The history of horse racing in Louisville predates Kentucky’s admission to the United States, in 1792, by about a decade: from at least 1783, problems associated with open racing in the downtown area led city leaders to promote the construction of formal racetracks. Particularly influential in the history of Louisville racing was Meriwether Lewis Clark, Jr., the grandson of legendary explorer William Clark. In 1872 Clark traveled to Europe, where he met the foremost figures in horse racing there and developed the idea of establishing a jockey club in Louisville to sponsor races and highlight the city’s champion racing stock. In 1874 he established a racetrack on land owned by his uncles, John and Henry Churchill, for whom the track would eventually be named. The track officially opened on May 17, 1875, and the first Derby (one of four races at the track that day) was won by Aristides. The track’s famed grandstand, completed in 1895, is crowned by twin spires that have become a recognized emblem of the Kentucky Derby and Churchill Downs.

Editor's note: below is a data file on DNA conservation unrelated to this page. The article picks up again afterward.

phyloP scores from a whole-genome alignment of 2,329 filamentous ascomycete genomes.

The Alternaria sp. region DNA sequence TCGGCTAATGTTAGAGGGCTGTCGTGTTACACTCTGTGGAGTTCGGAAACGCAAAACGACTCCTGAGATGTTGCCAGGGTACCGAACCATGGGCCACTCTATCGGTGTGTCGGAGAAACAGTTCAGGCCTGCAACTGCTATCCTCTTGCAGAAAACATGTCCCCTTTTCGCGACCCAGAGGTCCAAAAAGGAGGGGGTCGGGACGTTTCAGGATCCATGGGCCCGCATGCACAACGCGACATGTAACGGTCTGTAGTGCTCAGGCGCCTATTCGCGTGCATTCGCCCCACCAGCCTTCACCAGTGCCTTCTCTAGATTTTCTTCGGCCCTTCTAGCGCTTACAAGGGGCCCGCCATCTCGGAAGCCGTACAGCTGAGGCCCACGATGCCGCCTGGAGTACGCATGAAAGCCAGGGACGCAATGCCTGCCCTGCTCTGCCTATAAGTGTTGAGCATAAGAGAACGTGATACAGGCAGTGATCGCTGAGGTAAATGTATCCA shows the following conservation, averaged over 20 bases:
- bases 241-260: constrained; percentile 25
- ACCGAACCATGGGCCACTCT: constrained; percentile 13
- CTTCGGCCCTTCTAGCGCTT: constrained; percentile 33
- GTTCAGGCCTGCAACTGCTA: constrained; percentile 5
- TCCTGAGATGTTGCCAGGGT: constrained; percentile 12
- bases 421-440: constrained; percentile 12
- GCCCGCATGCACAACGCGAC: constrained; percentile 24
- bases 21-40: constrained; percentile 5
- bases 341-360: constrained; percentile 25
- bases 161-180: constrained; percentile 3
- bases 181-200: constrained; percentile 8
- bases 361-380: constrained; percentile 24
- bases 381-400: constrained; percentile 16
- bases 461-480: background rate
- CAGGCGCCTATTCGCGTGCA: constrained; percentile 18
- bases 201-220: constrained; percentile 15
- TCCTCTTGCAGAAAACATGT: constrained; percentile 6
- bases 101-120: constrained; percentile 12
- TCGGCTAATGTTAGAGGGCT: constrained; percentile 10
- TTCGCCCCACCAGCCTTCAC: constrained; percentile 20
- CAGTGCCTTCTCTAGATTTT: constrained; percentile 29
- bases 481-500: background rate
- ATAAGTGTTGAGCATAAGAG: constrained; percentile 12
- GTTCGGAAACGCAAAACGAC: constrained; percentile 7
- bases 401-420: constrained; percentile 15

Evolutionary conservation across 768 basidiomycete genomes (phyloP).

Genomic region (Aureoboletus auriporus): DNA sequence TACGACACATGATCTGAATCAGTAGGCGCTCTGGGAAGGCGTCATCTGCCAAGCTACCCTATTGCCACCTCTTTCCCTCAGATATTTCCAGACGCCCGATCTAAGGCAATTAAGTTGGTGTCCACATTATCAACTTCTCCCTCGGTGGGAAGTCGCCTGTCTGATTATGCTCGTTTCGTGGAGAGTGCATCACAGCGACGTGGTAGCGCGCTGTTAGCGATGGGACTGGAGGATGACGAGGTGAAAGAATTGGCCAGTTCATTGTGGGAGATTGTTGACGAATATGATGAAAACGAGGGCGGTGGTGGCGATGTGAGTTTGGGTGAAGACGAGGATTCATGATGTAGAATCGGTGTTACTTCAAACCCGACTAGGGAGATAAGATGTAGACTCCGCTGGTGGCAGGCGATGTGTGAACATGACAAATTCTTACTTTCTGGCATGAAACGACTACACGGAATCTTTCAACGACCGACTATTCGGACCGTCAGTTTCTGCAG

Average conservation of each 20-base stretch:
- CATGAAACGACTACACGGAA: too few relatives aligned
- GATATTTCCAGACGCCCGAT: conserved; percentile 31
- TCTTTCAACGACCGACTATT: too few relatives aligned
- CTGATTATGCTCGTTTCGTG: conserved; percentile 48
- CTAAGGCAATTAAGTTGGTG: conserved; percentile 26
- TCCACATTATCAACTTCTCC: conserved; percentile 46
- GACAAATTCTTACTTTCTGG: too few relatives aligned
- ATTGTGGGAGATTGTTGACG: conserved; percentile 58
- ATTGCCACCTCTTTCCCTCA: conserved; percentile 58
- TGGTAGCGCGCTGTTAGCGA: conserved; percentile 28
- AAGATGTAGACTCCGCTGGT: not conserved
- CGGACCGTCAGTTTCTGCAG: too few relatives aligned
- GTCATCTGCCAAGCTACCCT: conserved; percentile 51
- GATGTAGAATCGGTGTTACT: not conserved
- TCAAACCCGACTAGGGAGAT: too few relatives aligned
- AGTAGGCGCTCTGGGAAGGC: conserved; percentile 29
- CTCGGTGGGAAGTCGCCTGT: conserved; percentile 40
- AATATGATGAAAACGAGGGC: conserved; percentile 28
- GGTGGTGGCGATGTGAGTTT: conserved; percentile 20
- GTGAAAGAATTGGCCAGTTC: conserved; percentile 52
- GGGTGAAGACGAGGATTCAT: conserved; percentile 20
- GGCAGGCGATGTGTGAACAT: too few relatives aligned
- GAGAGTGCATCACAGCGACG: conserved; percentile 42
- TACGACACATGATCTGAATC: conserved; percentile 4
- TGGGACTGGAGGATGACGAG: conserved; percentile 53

In the course of the Derby’s long history, many cultural and social conflicts have played out on the grounds of Churchill Downs. In the 1930s, during the Great Depression, gate jumping became widespread, and at times police resorted to violence in order to prevent unauthorized access. (Violence also occurred on the racetrack in 1933 when the jockeys of the winning horse, Brokers Tip, and the runner-up, Head Play, engaged in horseback fisticuffs as their mounts galloped toward the finish line, in what would become known as the “Fighting Finish.”) Race relations in the United States have also been reflected in African Americans’ participation in the Derby. In the 1870s, when the race debuted, black jockeys dominated organized racing, and African Americans won 15 of the first 28 Kentucky Derbies. Those wins included Oliver Lewis’s victory in the first Derby, in which 13 of the 15 competing jockeys were black; Lewis rode Aristides, a horse trained by a former slave, Ansel Williamson. Isaac Burns Murphy, born in Kentucky in 1861, was one of the greatest American jockeys of any era; he became the Derby’s first three-time winner (1884, 1890, and 1891). The last African American to win the Kentucky Derby as a jockey was James Winkfield, who won in 1901 and 1902. By the early 20th century, however, racial discrimination had increasingly curtailed African Americans’ role in American horse racing, and no African American would ride in the Kentucky Derby between 1921 and 2000, when Marlon St. Julien rode to a seventh-place finish.